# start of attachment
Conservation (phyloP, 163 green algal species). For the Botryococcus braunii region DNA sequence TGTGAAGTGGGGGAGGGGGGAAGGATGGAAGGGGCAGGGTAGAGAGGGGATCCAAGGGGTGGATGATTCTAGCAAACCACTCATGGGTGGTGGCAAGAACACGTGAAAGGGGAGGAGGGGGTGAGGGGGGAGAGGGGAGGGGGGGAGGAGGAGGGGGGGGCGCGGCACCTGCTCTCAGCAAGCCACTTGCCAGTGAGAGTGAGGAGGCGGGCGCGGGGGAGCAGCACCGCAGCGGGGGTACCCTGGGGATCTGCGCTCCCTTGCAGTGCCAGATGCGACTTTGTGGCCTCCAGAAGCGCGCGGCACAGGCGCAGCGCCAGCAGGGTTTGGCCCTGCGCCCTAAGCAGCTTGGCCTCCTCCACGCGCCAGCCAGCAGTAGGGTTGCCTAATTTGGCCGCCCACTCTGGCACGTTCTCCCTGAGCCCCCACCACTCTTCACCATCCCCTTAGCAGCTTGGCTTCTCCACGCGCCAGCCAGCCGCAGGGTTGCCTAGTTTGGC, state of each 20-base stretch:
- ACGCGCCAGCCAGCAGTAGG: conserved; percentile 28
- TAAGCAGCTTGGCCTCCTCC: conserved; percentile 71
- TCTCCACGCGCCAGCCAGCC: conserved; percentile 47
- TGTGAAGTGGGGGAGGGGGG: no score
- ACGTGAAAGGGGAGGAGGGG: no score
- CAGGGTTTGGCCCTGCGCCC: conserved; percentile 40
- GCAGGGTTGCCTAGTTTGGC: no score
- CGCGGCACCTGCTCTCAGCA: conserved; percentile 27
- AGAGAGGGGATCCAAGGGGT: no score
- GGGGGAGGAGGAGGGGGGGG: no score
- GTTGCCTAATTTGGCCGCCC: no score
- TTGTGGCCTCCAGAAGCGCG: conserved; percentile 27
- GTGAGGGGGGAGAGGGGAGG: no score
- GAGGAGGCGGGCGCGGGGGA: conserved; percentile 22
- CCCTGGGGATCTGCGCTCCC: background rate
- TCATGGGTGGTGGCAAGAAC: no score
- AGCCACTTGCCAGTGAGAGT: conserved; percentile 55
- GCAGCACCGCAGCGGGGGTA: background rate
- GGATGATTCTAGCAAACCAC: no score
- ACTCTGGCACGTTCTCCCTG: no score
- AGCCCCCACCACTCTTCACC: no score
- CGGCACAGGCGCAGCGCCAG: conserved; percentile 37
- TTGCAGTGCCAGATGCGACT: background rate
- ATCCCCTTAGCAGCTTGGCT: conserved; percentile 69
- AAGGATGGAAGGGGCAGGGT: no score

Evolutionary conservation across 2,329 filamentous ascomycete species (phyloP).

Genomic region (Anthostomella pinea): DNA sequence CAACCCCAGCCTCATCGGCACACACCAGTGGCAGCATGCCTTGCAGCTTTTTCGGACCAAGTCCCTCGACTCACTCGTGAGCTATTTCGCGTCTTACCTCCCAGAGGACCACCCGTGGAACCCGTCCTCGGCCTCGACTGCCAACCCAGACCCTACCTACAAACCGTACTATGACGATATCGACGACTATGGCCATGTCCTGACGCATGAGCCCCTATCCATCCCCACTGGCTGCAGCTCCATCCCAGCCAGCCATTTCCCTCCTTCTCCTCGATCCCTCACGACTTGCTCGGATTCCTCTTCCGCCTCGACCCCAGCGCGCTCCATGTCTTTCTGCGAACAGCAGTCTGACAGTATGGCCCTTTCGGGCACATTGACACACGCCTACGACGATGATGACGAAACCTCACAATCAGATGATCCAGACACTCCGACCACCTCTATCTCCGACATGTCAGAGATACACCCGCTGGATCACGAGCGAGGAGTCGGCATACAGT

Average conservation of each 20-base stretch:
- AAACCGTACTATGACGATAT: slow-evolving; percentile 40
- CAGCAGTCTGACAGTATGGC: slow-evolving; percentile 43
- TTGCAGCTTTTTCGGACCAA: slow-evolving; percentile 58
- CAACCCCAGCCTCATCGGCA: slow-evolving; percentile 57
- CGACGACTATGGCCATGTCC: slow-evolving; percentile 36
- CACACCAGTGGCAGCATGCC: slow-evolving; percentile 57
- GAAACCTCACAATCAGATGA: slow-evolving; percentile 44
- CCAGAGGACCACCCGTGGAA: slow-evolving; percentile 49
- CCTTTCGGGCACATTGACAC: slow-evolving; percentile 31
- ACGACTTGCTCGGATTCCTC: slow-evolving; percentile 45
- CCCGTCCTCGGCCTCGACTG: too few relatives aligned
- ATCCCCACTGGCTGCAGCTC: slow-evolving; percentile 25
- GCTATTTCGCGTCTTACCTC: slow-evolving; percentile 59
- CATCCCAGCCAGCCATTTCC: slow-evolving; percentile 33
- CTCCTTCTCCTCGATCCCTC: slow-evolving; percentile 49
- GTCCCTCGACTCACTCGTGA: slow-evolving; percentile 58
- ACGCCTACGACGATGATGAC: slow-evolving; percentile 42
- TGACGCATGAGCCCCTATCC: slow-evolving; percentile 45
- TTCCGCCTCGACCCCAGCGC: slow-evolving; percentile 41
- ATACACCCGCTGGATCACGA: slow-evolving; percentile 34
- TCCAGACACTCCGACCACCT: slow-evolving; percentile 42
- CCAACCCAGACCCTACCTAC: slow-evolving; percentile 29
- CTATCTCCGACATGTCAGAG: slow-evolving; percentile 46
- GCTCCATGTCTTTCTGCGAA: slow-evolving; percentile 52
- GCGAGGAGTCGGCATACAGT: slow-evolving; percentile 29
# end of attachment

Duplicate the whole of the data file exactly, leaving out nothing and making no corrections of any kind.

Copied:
Conservation (phyloP, 163 green algal species). For the Botryococcus braunii region DNA sequence TGTGAAGTGGGGGAGGGGGGAAGGATGGAAGGGGCAGGGTAGAGAGGGGATCCAAGGGGTGGATGATTCTAGCAAACCACTCATGGGTGGTGGCAAGAACACGTGAAAGGGGAGGAGGGGGTGAGGGGGGAGAGGGGAGGGGGGGAGGAGGAGGGGGGGGCGCGGCACCTGCTCTCAGCAAGCCACTTGCCAGTGAGAGTGAGGAGGCGGGCGCGGGGGAGCAGCACCGCAGCGGGGGTACCCTGGGGATCTGCGCTCCCTTGCAGTGCCAGATGCGACTTTGTGGCCTCCAGAAGCGCGCGGCACAGGCGCAGCGCCAGCAGGGTTTGGCCCTGCGCCCTAAGCAGCTTGGCCTCCTCCACGCGCCAGCCAGCAGTAGGGTTGCCTAATTTGGCCGCCCACTCTGGCACGTTCTCCCTGAGCCCCCACCACTCTTCACCATCCCCTTAGCAGCTTGGCTTCTCCACGCGCCAGCCAGCCGCAGGGTTGCCTAGTTTGGC, state of each 20-base stretch:
- ACGCGCCAGCCAGCAGTAGG: conserved; percentile 28
- TAAGCAGCTTGGCCTCCTCC: conserved; percentile 71
- TCTCCACGCGCCAGCCAGCC: conserved; percentile 47
- TGTGAAGTGGGGGAGGGGGG: no score
- ACGTGAAAGGGGAGGAGGGG: no score
- CAGGGTTTGGCCCTGCGCCC: conserved; percentile 40
- GCAGGGTTGCCTAGTTTGGC: no score
- CGCGGCACCTGCTCTCAGCA: conserved; percentile 27
- AGAGAGGGGATCCAAGGGGT: no score
- GGGGGAGGAGGAGGGGGGGG: no score
- GTTGCCTAATTTGGCCGCCC: no score
- TTGTGGCCTCCAGAAGCGCG: conserved; percentile 27
- GTGAGGGGGGAGAGGGGAGG: no score
- GAGGAGGCGGGCGCGGGGGA: conserved; percentile 22
- CCCTGGGGATCTGCGCTCCC: background rate
- TCATGGGTGGTGGCAAGAAC: no score
- AGCCACTTGCCAGTGAGAGT: conserved; percentile 55
- GCAGCACCGCAGCGGGGGTA: background rate
- GGATGATTCTAGCAAACCAC: no score
- ACTCTGGCACGTTCTCCCTG: no score
- AGCCCCCACCACTCTTCACC: no score
- CGGCACAGGCGCAGCGCCAG: conserved; percentile 37
- TTGCAGTGCCAGATGCGACT: background rate
- ATCCCCTTAGCAGCTTGGCT: conserved; percentile 69
- AAGGATGGAAGGGGCAGGGT: no score

Evolutionary conservation across 2,329 filamentous ascomycete species (phyloP).

Genomic region (Anthostomella pinea): DNA sequence CAACCCCAGCCTCATCGGCACACACCAGTGGCAGCATGCCTTGCAGCTTTTTCGGACCAAGTCCCTCGACTCACTCGTGAGCTATTTCGCGTCTTACCTCCCAGAGGACCACCCGTGGAACCCGTCCTCGGCCTCGACTGCCAACCCAGACCCTACCTACAAACCGTACTATGACGATATCGACGACTATGGCCATGTCCTGACGCATGAGCCCCTATCCATCCCCACTGGCTGCAGCTCCATCCCAGCCAGCCATTTCCCTCCTTCTCCTCGATCCCTCACGACTTGCTCGGATTCCTCTTCCGCCTCGACCCCAGCGCGCTCCATGTCTTTCTGCGAACAGCAGTCTGACAGTATGGCCCTTTCGGGCACATTGACACACGCCTACGACGATGATGACGAAACCTCACAATCAGATGATCCAGACACTCCGACCACCTCTATCTCCGACATGTCAGAGATACACCCGCTGGATCACGAGCGAGGAGTCGGCATACAGT

Average conservation of each 20-base stretch:
- AAACCGTACTATGACGATAT: slow-evolving; percentile 40
- CAGCAGTCTGACAGTATGGC: slow-evolving; percentile 43
- TTGCAGCTTTTTCGGACCAA: slow-evolving; percentile 58
- CAACCCCAGCCTCATCGGCA: slow-evolving; percentile 57
- CGACGACTATGGCCATGTCC: slow-evolving; percentile 36
- CACACCAGTGGCAGCATGCC: slow-evolving; percentile 57
- GAAACCTCACAATCAGATGA: slow-evolving; percentile 44
- CCAGAGGACCACCCGTGGAA: slow-evolving; percentile 49
- CCTTTCGGGCACATTGACAC: slow-evolving; percentile 31
- ACGACTTGCTCGGATTCCTC: slow-evolving; percentile 45
- CCCGTCCTCGGCCTCGACTG: too few relatives aligned
- ATCCCCACTGGCTGCAGCTC: slow-evolving; percentile 25
- GCTATTTCGCGTCTTACCTC: slow-evolving; percentile 59
- CATCCCAGCCAGCCATTTCC: slow-evolving; percentile 33
- CTCCTTCTCCTCGATCCCTC: slow-evolving; percentile 49
- GTCCCTCGACTCACTCGTGA: slow-evolving; percentile 58
- ACGCCTACGACGATGATGAC: slow-evolving; percentile 42
- TGACGCATGAGCCCCTATCC: slow-evolving; percentile 45
- TTCCGCCTCGACCCCAGCGC: slow-evolving; percentile 41
- ATACACCCGCTGGATCACGA: slow-evolving; percentile 34
- TCCAGACACTCCGACCACCT: slow-evolving; percentile 42
- CCAACCCAGACCCTACCTAC: slow-evolving; percentile 29
- CTATCTCCGACATGTCAGAG: slow-evolving; percentile 46
- GCTCCATGTCTTTCTGCGAA: slow-evolving; percentile 52
- GCGAGGAGTCGGCATACAGT: slow-evolving; percentile 29